It’s YOUR turn to visit!

fingerpointAs the primary family caregiver, I will fess up to thinking and possibly even saying this to my siblings. I know when they visit, I have usually taken the opportunity to escape from the day-to-day and ongoing management of mom. It’s freeing to know that someone else is in town to run down an issue with the nurse or could drive over if something needed to be addressed immediately. I couldn’t even begin to count the amount of times I have visited mom on my own. When my siblings visit, I have used it as an opportunity to take a mini-break from caregiving.

However, what I learned on my sisters visit, was that going with my sibling was a way to reconnect with mom and my sibling. Not only did we have a great visit with mom, we had a great visit with each other.

Thank you to Belledelettres who commented that instead of  “it’s your turn to visit” we should think instead “let’s go and visit together”. Just maybe, they will visit more often. Wondered.


Flirting with Normal

brunchwithmomThis past weekend my sister came to town to visit with Mom. On Sunday, we took her out to brunch. It’s been a while since I have gone to a sit down restaurant with mom. The addition of the wheelchair and mom’s declining health made it difficult for me to confidently have an outing with mom alone. I knew it would be easy to manage with my sister, so we made a reservation for brunch.

After we were seated, we just chattered away. My sister talked about her jobs as a waitress when she was in high school. She remarked that she hadn’t thought about those jobs in many years, it must be the visit home that sparked the memories.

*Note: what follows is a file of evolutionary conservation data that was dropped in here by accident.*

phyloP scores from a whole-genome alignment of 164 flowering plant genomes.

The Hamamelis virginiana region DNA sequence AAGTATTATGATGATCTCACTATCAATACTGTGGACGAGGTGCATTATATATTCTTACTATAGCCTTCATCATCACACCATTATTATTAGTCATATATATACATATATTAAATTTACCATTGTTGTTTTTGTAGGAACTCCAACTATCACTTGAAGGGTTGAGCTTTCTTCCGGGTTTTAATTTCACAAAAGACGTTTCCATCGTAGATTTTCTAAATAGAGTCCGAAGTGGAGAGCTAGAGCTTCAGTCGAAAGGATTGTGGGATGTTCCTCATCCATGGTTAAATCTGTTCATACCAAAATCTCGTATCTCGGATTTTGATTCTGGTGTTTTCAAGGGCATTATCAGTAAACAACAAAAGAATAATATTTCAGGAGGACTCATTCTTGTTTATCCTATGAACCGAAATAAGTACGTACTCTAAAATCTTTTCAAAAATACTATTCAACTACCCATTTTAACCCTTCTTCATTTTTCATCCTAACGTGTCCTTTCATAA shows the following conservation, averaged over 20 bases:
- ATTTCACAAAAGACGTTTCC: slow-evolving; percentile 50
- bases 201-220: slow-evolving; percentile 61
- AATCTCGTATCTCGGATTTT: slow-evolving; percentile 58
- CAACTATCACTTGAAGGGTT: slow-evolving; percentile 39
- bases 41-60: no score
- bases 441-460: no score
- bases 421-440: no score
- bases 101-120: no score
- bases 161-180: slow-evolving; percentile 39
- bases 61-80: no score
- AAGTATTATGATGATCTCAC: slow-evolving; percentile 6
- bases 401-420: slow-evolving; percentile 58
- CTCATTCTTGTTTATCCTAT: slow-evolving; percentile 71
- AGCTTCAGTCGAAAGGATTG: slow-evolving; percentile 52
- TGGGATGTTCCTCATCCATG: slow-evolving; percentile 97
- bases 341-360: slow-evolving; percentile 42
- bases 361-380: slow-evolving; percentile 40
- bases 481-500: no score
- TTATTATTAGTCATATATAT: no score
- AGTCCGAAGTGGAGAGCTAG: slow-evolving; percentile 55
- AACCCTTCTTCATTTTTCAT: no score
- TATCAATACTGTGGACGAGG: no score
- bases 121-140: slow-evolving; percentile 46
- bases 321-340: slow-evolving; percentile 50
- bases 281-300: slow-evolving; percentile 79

Two of mom’s favorite meals are fried chicken and waffles. We were pleased to find “Chicken and Waffles” on the menu so we could get her both! We were surprised by how much she ate.

While my mom didn’t talk very much, just having all three of us at the table was pleasant. My sister and I could keep the conversation going and my mom was tickled by a few of the stories we could share. Life for a few minutes felt very normal for all three of us. Delighted. 

transportchairDear Ellen: Thank you for loaning me the transport chair. We made good use of it and I know it will come in handy for many more trips. You are a blessing to so many people. <3

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Three Technologies to Share with Grandparents

SnapchatToday is National Grandparents Day. In honor of the occasion, I asked my kids to help me write a story for Dot Complicated. To find out which 3 tech tools you should consider, check out this story.

Thanks to my kids for helping me write the story and coming up with pictures. Appreciated.